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Prof Nadia Berthouze
2.10
66-72 Gower Street
London
UK
WC1E 6EA
Prof Nadia Berthouze profile picture
Appointment
  • Professor of Affective Interaction and Computing
  • UCL Interaction Centre
  • Div of Psychology & Lang Sciences
  • Faculty of Brain Sciences
Biography

Nadia Bianchi-Berthouze is a Full Professor in Affective Computing and Interaction at the Interaction Centre of the University College London (UCL). She received her PhD in Computer Science for Biomedicine from the University of the Studies of Milan, Italy. Her research focuses on designing technology that can sense the affective state of its users and use that information to tailor the interaction process. She has pioneered the field of Affective Computing and for more than a decade she has investigated body movement and more recently touch behaviour as means to recognize and measure the quality of the user experience in full-body computer games, physical rehabilitation and textile design. She also studies how full-body technology and body sensory feedback can be used to modulate people’s perception of themselves and of their capabilities to improve self-efficacy and copying capabilities. She has published more than 200 papers in Affective Computing, HCI, and Pattern Recognition. She was awarded the 2003 Technical Prize from the Japanese Society of Kansei Engineering and she has given a TEDxStMartin talk (2012).

Research Summary

The premise of my research is that affect, emotion, and subjective experience should be factored into the design of interactive technology. Indeed, for technology to be truly effective in our social network, it should be able to adapt to the affective needs of each user group or even each individual. The aim of my research is to create systems/software that can sense the affective state of their users and use that information to tailor the interaction process. Body movement and touch appear to be promising media for this goal: they support cognitive processes, regulate emotions, and mediate affective and social communication. I am currently pursuing three lines of research looking at body movement and touch as a way to induce, recognize and measure the quality of experience of humans and in particularly of humans interacting and engaging through/with technology. I am trying to identify the various factors that affect the recognition process, including cross-cultural differences and task context. I investigates such questions in various context such as physical rehabilitation,  textile experiences and creative processes, long distance sport activities, social robots.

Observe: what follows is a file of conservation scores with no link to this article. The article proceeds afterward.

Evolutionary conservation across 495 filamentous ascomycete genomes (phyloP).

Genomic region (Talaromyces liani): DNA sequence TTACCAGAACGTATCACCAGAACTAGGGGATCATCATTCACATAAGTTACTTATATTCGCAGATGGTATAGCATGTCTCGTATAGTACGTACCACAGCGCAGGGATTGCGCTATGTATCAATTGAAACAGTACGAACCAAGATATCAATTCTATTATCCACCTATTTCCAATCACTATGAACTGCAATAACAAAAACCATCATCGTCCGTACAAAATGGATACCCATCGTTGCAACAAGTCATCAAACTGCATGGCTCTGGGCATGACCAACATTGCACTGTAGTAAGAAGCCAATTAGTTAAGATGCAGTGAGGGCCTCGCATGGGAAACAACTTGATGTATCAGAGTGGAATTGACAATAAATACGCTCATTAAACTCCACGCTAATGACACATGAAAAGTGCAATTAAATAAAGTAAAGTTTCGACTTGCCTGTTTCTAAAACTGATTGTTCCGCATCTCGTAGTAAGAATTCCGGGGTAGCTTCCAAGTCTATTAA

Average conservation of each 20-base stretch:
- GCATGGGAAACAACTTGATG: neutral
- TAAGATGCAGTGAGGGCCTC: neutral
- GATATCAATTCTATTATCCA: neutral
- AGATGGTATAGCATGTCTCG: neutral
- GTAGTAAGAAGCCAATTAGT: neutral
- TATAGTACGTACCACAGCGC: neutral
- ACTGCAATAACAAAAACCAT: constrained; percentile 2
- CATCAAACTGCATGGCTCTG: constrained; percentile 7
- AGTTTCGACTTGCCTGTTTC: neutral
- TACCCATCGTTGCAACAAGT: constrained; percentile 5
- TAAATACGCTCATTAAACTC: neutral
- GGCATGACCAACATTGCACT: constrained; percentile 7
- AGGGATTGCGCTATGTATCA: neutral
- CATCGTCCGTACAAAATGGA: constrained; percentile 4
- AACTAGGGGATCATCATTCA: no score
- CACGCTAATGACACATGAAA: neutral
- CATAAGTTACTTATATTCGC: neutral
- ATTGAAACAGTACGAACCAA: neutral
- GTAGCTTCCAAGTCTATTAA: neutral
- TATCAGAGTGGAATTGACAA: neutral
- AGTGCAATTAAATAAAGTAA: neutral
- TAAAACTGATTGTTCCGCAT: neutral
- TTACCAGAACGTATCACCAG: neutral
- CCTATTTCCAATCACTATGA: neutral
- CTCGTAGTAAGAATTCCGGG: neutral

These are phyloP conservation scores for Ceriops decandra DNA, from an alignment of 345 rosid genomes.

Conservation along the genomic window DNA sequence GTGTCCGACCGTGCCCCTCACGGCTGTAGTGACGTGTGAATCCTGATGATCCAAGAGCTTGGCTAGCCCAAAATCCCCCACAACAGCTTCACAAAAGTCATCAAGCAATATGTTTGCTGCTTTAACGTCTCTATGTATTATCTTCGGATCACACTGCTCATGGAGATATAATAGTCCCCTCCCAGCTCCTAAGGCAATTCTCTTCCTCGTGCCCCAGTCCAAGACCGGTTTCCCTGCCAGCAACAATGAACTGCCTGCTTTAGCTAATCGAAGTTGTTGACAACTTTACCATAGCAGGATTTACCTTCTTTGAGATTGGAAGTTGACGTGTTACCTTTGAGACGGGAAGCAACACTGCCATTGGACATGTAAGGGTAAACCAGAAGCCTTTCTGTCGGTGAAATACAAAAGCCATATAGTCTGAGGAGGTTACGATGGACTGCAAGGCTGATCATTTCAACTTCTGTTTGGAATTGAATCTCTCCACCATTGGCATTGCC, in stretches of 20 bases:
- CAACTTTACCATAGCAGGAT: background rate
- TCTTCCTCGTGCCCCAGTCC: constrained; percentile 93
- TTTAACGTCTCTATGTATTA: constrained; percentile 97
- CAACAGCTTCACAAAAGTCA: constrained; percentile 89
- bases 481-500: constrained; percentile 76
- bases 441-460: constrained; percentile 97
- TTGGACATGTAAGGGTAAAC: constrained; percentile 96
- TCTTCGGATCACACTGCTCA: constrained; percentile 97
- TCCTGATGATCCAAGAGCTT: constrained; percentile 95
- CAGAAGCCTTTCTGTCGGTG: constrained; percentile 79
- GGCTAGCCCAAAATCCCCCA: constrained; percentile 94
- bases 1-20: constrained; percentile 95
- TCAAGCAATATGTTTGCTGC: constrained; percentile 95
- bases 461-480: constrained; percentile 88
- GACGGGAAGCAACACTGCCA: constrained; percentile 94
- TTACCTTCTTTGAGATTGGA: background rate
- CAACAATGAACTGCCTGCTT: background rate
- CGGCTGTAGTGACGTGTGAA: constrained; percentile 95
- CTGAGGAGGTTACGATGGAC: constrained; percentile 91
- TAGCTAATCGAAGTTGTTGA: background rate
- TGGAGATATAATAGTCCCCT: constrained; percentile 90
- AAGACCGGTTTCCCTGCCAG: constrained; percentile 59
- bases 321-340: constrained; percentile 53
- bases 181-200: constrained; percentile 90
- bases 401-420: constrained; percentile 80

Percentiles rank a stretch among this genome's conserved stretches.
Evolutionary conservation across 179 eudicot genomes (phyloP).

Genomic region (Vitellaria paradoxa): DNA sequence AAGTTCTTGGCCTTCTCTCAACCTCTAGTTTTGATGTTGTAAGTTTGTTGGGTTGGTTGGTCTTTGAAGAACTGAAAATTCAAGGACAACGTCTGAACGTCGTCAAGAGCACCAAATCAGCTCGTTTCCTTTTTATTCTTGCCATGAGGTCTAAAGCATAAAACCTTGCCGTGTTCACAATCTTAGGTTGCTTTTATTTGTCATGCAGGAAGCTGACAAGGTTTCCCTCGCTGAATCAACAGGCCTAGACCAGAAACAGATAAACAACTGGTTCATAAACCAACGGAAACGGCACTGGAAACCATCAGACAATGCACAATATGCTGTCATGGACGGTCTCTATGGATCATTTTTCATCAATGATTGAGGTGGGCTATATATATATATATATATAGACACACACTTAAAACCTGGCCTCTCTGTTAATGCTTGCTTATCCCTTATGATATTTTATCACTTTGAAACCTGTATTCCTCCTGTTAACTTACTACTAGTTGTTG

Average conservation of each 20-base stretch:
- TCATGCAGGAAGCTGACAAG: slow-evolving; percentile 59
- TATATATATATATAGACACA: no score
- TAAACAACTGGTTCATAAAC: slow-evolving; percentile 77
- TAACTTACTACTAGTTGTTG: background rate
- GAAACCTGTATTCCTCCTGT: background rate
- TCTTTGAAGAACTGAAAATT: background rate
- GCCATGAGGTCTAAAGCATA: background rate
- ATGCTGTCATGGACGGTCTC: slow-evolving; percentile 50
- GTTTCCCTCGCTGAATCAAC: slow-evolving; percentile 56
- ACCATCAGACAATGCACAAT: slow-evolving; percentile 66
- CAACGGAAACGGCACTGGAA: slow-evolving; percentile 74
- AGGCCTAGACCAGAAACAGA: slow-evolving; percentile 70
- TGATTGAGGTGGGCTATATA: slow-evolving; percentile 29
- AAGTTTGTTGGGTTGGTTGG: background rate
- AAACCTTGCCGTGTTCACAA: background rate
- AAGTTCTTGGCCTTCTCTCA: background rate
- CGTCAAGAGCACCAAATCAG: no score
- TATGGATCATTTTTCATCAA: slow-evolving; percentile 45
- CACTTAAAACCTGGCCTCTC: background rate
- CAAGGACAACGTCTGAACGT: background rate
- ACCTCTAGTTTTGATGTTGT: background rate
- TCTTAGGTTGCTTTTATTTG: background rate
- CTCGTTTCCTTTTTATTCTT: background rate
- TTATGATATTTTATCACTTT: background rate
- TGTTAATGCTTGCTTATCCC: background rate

Teaching Summary

Affective Interaction The lectures will aims at : 1) giving a basic introduction to the theory of emotion from psychology and neuroscience viewpoints and to understand its importance in human decision and communication processes; 2) addressing the challenges in designing and evaluating systems that are capable of affectively interacting with humans. Methods to design, measure and influence the affective experience will be taught. Examples of current applications (e.g. in entertainment, education, health, therapy, rehabilitation, service robotics) will be used to identify problems and design solutions. Finally, the ethical implications (e.g., privacy) of affective interactive systems will be discussed.

Affective Computing and HRI
The module targets students who have no previous knowledge in cognitive science and emotion theory and therefore the aim of Part 1 of the module is to give a basic introduction to the theory of emotion from psychology and neuroscience viewpoints and to understand its importance in human decision and communication processes. Part 2 will concentrate on the application of machine learning techniques to emotion recognition by looking at current applications in entertainment, education, and health. Part 3 will focus on the challenges in designing robots that are capable of socially interacting with humans. Examples of current applications in entertainment, education, health, therapy, rehabilitation, service robotics, rescue robots will be used to identify problems and discuss machine learning solutions for the topics taught in Parts 2 and 3.

Appointments
01-OCT-2015 Professor UCLIC University CollegeLondon, United Kingdom
01-OCT-2013 – 30-SEP-2015 Reader in Affective Computing UCLIC UCL, United Kingdom
01-OCT-2010 – 30-SEP-2013 Senior Lecturer in Affective Computing UCLIC University College London, United Kingdom
Academic Background
1995   Doctor of Philosophy Universita degli Studi di Milano
1991   Laurea Universita degli Studi di Milano
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